New Year’s resolutions are rarely achieved because people tend to make them too extreme. If your goal is to start exercising, you shouldn’t start January 1 with a marathon. Think baby steps. The same rationale should be applied to your business goals. Every company has room for improvement.
A company’s internal controls should not be limited to risks that directly impact financial statement line items such as improper revenue recognition or unsupported reconciliations. You should consider other risks that would be detrimental to your business and what controls might be established to mitigate those risks.
What should you do after you complete your flowcharts? Should you place them on a bookshelf with books you may never read again? Absolutely not. Instead, you should use each flowchart as a tool to strengthen your business.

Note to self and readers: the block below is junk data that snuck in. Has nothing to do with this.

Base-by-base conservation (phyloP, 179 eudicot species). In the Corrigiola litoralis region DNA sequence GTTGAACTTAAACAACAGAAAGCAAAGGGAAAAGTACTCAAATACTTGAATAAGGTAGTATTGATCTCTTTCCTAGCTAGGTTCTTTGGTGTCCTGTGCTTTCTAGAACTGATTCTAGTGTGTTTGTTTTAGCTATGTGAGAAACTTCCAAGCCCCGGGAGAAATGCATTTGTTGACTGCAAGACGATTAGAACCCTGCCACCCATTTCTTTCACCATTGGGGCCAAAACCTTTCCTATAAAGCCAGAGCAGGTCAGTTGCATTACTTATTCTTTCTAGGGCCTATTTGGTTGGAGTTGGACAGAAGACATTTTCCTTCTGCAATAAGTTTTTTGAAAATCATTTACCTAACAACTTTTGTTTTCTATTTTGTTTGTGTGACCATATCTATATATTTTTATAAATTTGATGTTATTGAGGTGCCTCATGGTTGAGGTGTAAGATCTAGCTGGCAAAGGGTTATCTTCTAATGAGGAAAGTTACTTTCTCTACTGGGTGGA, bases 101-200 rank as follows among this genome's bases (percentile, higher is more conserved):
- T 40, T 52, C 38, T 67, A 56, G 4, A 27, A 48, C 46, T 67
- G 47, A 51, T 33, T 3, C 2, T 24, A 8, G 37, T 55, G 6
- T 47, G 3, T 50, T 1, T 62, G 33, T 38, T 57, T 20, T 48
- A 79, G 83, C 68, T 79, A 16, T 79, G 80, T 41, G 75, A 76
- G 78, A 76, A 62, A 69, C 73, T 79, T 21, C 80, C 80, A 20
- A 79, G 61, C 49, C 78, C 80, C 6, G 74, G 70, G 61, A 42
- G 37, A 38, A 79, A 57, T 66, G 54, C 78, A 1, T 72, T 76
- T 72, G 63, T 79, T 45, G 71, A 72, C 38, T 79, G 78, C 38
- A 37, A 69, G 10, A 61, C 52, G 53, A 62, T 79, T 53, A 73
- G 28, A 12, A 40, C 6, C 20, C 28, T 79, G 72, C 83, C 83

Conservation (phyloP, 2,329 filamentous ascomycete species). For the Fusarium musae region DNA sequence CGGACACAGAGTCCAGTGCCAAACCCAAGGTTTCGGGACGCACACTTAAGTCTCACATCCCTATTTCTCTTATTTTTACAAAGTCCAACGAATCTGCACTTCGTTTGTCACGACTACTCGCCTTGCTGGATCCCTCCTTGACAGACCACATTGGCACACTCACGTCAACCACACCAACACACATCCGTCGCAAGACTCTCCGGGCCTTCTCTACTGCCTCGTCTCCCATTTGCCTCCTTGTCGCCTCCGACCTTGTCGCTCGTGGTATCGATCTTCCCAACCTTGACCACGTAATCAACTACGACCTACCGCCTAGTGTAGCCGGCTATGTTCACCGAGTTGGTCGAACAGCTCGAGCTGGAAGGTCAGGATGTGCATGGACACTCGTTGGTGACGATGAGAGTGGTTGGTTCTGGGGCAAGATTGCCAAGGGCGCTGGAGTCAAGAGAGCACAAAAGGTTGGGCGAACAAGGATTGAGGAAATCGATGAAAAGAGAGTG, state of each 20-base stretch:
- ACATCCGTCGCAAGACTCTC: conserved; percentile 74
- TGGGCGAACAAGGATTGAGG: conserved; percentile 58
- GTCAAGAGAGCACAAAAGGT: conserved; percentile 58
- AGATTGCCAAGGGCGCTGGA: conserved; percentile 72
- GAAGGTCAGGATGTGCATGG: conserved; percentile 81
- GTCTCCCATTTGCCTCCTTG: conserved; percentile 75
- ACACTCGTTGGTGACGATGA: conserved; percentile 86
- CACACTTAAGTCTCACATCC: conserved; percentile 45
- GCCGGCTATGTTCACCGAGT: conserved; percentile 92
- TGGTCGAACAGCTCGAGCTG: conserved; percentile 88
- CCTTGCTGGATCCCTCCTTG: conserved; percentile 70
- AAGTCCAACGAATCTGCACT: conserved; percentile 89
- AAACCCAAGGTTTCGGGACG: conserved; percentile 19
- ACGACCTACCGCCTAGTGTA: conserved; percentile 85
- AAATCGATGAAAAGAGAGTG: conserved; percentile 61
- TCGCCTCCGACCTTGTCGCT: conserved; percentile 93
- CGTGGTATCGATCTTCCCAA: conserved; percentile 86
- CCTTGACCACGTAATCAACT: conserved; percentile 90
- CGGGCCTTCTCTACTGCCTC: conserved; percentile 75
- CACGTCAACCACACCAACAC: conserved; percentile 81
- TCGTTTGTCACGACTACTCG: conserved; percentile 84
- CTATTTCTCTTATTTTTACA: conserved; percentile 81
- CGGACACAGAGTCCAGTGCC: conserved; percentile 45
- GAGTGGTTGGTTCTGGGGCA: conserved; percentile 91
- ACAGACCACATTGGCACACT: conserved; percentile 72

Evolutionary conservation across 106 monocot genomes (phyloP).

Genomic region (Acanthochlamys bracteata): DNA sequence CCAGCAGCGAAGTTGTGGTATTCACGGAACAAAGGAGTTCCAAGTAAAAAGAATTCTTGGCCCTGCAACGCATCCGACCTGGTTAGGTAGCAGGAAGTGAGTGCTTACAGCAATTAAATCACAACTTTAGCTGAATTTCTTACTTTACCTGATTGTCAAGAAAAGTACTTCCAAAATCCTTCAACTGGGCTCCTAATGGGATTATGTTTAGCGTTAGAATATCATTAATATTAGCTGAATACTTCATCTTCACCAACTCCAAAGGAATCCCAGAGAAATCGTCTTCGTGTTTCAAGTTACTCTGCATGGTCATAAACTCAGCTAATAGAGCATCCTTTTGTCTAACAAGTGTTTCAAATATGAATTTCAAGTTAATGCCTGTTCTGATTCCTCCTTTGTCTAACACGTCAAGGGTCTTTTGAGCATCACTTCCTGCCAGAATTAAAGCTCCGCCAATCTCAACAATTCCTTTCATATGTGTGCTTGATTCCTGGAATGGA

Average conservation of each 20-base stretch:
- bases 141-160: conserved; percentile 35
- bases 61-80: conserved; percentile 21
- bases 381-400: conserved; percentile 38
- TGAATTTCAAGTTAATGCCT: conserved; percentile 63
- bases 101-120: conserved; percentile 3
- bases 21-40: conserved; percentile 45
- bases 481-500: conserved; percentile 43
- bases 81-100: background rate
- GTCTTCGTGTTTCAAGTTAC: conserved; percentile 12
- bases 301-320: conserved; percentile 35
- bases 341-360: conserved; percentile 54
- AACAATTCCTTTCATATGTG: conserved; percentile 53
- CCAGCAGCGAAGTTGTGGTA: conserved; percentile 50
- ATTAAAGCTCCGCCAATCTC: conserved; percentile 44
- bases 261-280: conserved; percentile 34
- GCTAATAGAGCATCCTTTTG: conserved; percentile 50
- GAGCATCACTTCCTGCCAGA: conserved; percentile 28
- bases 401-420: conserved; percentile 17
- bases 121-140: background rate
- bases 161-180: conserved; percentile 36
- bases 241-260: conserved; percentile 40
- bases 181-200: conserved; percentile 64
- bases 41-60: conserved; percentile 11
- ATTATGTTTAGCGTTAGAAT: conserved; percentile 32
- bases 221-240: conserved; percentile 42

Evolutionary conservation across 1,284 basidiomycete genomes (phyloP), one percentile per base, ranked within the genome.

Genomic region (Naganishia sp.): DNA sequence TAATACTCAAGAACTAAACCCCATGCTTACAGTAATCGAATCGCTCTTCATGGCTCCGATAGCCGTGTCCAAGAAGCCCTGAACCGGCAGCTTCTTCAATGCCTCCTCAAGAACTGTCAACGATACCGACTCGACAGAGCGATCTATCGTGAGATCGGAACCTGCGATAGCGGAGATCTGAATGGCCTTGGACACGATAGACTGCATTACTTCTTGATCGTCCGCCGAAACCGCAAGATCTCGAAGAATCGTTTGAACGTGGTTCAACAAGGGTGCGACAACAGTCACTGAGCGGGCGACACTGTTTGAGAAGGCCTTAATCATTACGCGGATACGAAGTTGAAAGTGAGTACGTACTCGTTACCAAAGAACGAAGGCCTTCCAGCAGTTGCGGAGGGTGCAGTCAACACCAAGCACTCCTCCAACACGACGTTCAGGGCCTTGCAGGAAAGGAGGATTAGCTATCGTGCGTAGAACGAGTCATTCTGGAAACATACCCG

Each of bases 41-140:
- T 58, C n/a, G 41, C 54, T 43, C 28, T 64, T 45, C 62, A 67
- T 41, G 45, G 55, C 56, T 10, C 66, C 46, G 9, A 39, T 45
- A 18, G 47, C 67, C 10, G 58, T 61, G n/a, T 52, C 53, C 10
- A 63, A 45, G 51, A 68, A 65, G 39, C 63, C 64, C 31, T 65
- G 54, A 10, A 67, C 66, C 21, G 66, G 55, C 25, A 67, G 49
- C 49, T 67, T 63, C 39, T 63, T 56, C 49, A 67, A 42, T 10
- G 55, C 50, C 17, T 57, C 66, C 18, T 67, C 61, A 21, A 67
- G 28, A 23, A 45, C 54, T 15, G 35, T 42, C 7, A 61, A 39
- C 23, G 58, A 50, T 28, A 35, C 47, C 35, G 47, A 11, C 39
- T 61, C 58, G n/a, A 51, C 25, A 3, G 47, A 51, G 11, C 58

Do you have narratives, but your current process documentation is outdated or lacks sufficient detail? Follow these steps to toughen them up!
Imagine a company that is running without documented processes in place. Even someone who is not an internal audit expert would think that would raise some red flags. What about companies that have outdated documented processes, or documentation with a sub-par level of detail? Shouldn’t that also raise red flags?
Reviewers don’t want to give the same comments over and over again. A good practice is to make a checklist of those comments and quickly go through them before you turn in the next project for review.
While internal auditing opens many doors for employees, it can create hiring issues for department heads. This blog post offers strategies for finding the right experienced internal auditors; retaining good employees; and devising and implementing staffing solutions for times when your department needs assistance.